“Most of us, swimming against the tides of trouble the world knows nothing about, need only a bit of encouragement — and we will make the goal.” — Robert Collier
As a child, Karen Polly was painfully aware that she had a learning disability. Other children teased her.
“I was a slow learner, and people thought I couldn’t make nothing of myself,” Karen recalls.
Karen struggled in special education classes but pushed herself to graduate high school. Her goal was independence.
She went to the Tennessee Rehabilitation Center in Smyrna for job training and then found work in a nursing home. But her employer was not patient in teaching Karen new skills, and she lost the position. Her next job also failed to work out.
Karen, who lives east of Ardmore, went to Goodwill Career Solutions for job readiness training. She also had several training sessions with a job coach at Goodwill’s Fayetteville store. One day in August of 2010, he called her and told her they would like for her to start working at the store full-time.
“I was shocked,” she recalls. “I didn’t think I could get a job there, but they offered me a job.”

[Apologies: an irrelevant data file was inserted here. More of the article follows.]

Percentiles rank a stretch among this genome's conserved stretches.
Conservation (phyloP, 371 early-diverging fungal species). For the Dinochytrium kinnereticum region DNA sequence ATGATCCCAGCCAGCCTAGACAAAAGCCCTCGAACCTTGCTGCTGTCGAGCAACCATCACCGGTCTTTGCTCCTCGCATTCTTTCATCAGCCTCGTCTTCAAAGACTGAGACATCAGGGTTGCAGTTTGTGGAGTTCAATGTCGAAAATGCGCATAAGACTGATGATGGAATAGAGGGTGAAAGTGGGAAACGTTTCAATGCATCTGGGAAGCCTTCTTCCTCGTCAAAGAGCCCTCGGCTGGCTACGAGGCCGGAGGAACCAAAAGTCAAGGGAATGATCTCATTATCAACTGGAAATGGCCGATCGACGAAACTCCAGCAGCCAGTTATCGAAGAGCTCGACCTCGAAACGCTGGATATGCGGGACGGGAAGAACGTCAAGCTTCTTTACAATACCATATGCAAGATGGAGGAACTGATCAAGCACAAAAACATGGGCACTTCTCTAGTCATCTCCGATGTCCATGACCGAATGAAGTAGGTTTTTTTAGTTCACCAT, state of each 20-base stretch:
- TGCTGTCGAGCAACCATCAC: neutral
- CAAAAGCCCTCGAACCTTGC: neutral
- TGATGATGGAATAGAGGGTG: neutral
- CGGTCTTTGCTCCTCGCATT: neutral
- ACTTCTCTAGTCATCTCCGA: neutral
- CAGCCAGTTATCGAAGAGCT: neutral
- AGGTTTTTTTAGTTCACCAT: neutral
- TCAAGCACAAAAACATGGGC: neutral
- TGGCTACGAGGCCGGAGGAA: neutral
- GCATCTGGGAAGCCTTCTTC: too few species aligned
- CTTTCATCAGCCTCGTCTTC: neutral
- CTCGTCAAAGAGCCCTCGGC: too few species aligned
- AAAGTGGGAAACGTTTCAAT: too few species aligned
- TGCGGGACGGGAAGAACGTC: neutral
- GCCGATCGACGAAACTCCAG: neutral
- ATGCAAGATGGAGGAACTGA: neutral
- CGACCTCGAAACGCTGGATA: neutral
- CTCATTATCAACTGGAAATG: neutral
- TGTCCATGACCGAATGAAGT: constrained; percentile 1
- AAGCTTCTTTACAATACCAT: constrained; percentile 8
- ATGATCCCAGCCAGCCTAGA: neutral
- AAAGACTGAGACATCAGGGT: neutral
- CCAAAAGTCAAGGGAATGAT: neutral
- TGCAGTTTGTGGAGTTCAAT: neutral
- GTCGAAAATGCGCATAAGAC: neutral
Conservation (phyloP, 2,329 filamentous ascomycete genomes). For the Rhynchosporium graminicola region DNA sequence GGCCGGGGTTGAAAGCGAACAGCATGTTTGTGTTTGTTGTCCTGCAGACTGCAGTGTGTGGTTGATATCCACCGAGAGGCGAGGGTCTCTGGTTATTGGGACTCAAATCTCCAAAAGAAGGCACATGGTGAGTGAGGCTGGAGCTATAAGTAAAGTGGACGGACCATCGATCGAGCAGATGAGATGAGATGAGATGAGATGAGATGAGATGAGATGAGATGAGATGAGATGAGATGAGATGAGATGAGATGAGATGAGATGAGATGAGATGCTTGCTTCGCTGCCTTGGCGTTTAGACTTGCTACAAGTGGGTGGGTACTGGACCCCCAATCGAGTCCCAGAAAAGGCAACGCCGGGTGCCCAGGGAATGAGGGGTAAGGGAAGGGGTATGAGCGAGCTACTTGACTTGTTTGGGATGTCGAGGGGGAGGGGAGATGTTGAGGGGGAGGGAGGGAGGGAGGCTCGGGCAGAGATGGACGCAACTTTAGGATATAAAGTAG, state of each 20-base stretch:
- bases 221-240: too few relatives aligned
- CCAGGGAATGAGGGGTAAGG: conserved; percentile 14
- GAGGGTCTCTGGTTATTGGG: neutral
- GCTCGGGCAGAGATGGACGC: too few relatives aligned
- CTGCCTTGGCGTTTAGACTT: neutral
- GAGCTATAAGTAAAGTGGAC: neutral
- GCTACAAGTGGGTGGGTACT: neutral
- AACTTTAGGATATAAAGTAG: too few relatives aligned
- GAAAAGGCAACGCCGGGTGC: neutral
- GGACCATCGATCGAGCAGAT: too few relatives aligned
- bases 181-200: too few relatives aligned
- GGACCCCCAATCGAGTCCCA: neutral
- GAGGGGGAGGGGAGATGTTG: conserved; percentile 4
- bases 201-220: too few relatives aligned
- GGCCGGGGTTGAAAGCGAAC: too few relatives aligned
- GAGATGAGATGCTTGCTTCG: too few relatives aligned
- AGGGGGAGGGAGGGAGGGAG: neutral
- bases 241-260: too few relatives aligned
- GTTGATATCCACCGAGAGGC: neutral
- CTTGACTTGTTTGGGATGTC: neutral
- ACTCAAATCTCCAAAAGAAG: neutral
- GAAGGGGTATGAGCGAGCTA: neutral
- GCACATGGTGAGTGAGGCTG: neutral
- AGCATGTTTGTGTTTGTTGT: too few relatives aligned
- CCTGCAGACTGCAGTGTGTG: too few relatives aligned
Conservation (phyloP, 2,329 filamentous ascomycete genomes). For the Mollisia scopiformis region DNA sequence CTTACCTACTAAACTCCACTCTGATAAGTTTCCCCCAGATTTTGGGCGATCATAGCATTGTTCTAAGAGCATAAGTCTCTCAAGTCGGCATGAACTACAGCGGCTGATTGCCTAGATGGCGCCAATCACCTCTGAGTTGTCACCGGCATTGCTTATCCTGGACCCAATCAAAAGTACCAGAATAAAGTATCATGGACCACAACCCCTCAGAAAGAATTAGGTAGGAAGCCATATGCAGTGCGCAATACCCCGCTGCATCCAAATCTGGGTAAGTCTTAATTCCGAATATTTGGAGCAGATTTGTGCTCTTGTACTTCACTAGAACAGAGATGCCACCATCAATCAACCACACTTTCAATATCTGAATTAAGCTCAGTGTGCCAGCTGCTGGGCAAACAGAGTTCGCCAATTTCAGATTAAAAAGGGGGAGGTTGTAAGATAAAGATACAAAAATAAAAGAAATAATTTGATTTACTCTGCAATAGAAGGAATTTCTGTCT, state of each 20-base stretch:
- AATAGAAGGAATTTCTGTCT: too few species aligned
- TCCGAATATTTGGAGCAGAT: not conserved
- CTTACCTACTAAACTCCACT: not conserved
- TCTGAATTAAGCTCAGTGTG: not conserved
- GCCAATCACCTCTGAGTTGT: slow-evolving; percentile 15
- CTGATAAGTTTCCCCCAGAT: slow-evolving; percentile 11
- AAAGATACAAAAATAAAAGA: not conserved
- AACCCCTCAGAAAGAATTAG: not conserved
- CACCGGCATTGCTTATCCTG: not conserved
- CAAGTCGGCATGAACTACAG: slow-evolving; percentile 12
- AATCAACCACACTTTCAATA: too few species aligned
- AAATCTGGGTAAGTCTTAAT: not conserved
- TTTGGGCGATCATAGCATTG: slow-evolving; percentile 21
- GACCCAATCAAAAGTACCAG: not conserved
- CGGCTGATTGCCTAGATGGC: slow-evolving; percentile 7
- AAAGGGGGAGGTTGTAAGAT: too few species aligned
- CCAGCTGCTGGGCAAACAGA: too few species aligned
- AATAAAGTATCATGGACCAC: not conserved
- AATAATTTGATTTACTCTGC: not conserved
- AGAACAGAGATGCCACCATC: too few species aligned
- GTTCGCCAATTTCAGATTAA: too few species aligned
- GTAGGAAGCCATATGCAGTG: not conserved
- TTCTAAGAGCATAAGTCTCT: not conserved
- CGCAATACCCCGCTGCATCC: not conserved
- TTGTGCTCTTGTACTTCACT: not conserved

Karen says this time, as opposed to her previous jobs, supervisors were patient with her.
“They helped me and encouraged me, “ she says. “They took their time and taught me how things were supposed to be. I love the people at Goodwill. They are my friends.”
Today, Karen, now 41, stocks and maintains the store’s shoe department and does many other tasks. The store’s office manager, Pam Leach, says Karen is one of the store’s top team members.
“She always wants to make sure that her shoes are in perfect order,” Leach explains. “ She’s very proud of the work that she does out there. And customers are always coming to her for help because she’s just so friendly. All of our regulars love Karen.”
Karen says she used to be very shy but now makes friends easily. For many years she suffered from depression, but her outlook on life is much brighter now.
Because of Karen’s bright smile and cheerful disposition, Leach calls her the store’s “little ray of sunshine.” But what fewer people see is her grit and determination.
“What she went through early in life — I don’t know if I could recover from it. To me, she’s a really strong person,” Leach said. “We always try to encourage her. And now I think she can succeed at whatever she does.”